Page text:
Most interestingly, the first disc starts with a small gem in the form of the first demo consisting of Down And Out, Straight And Fair and Metal Days, recorded before Lucassen joined the band, giving a great glance into the origins of Vengeance. Other additional demos such as 1000 Girls and Crazy Horses, a cover song originally by The Osmonds, prove to be of equal importance, as does the inclusion of the b-side Death Ride To Glory, a NWOBHM Saxon-styled track.
The second disc offers some nostalgic aspects such as radio jingles and live renditions from Countdown Café, plus several interesting demos (Castles In The Air and I Said Nonono (Ain't Gonna Take You Home) that have different arrangements. Tracks like Don't You See and the interlude Memories are not fully finished, while the two different demos of Rock 'n Roll Shower show the development of the composition, with both differing from the album version (not yet incorporating the Bon Jovi element).
Out of the three discs Power Of The Rock 3 proves to be most rewarding, as it contains a wealth of b-sides like Big Fat Car, What The Hell Is Going On, Lonely Rider and Rock 'n' Roll Man, all thriving on tight, heavy riffs, powerful vocals and pounding drums that prove to be hard rock in optima format, somehow sparking images of Van Halen's For Unlawful Carnal Knowledge. Further perfect live recordings from 1989 and the single Crazy Horses, finish these CDs on a high note.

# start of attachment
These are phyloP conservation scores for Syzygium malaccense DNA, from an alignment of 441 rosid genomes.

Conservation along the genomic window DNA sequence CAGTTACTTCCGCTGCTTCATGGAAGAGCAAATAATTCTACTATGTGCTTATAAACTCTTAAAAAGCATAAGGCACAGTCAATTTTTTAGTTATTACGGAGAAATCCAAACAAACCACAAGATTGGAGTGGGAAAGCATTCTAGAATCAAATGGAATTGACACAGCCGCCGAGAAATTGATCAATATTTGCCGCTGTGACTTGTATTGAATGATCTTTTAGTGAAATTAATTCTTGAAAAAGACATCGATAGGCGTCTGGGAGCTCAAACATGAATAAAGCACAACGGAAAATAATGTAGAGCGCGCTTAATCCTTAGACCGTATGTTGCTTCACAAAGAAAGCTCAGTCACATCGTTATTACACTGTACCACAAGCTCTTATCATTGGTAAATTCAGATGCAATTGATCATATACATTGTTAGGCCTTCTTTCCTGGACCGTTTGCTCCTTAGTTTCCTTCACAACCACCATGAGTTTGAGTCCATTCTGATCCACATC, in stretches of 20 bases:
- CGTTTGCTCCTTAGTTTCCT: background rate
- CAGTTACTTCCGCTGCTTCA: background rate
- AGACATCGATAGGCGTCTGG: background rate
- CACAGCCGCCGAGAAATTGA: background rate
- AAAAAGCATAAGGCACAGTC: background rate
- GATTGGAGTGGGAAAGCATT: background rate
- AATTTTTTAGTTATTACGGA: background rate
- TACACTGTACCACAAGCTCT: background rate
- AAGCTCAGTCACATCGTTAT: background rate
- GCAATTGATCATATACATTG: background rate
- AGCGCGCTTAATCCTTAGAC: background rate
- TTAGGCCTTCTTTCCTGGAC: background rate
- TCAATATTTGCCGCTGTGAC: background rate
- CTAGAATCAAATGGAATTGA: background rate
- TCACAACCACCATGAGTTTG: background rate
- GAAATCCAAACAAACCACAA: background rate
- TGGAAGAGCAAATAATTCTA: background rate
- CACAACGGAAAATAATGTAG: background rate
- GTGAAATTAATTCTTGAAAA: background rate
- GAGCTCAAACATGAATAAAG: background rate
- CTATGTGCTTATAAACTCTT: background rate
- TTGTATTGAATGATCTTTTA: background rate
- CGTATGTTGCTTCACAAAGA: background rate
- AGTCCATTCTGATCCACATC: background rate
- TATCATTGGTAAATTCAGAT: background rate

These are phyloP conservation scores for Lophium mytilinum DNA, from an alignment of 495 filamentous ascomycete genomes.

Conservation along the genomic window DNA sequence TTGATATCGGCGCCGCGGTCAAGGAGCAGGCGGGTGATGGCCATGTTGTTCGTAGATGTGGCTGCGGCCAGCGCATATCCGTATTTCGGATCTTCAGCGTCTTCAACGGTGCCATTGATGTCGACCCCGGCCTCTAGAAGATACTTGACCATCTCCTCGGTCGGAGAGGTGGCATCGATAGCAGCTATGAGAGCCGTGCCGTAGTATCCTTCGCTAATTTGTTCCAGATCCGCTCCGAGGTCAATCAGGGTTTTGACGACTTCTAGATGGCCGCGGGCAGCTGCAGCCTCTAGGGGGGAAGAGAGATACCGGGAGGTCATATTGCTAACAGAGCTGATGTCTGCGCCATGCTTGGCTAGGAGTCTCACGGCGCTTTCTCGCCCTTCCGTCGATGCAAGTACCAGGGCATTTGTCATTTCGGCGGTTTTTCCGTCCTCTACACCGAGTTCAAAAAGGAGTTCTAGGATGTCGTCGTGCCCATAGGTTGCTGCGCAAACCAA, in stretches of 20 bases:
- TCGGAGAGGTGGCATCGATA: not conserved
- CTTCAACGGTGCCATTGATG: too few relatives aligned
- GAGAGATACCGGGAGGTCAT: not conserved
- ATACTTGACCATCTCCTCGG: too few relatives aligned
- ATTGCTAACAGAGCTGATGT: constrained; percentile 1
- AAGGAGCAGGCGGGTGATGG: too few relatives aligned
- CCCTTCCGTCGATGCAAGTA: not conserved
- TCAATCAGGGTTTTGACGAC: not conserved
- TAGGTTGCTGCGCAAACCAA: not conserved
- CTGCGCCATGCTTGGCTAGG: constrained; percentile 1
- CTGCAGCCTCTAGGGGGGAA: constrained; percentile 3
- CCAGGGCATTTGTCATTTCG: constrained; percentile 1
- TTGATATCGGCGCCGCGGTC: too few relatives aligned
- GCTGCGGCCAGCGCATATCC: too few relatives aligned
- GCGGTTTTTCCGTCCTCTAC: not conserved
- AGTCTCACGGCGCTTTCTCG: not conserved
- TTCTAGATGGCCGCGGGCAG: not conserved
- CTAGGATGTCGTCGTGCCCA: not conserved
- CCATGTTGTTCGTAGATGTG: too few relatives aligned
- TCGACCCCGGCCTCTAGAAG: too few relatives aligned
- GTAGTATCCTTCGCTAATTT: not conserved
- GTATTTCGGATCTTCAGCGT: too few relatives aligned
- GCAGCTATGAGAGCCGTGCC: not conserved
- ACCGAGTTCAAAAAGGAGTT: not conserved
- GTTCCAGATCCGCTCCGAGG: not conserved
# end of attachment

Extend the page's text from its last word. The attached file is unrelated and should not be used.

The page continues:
Vengeance — Power Of The Rock: Anthology 1983 - 1998
Vengeance is still going strong today with Goewie at the helm, so this isn't a finished, career-spanning box set. Nonetheless this highly recommendable collection emphasises the importance of Vengeance as one of the front-runners in Dutch melodic hardrock / metal. With a playing time of over 500 minutes (!!), its handsome format, beautifully designed booklet and extensive liner notes means that there is something for everyone with an interest in melodic rock/metal and the history of music.
Besides being a perfect overview, it supplies wonderful insights into the Arjen Lucassen years, prior to his Ayreon escapades, where the precious find of Back From Flight 19, for me, turns out to be the biggest revelation. For those really interested, they'd better hurry, as this only has a limited run of 1000 copies.
We understand that this is not for the average prog fan, the recommendation tag is for those who do know how to appreciate this, and to Pseudonym Records for completeness and packaging.
Thankfully the mildly interested can also opt for a trimmed down 2CD compilation, going under the name: Vengeance - The Ultimate Vengeance, issued at the same time by Pseudonym Records.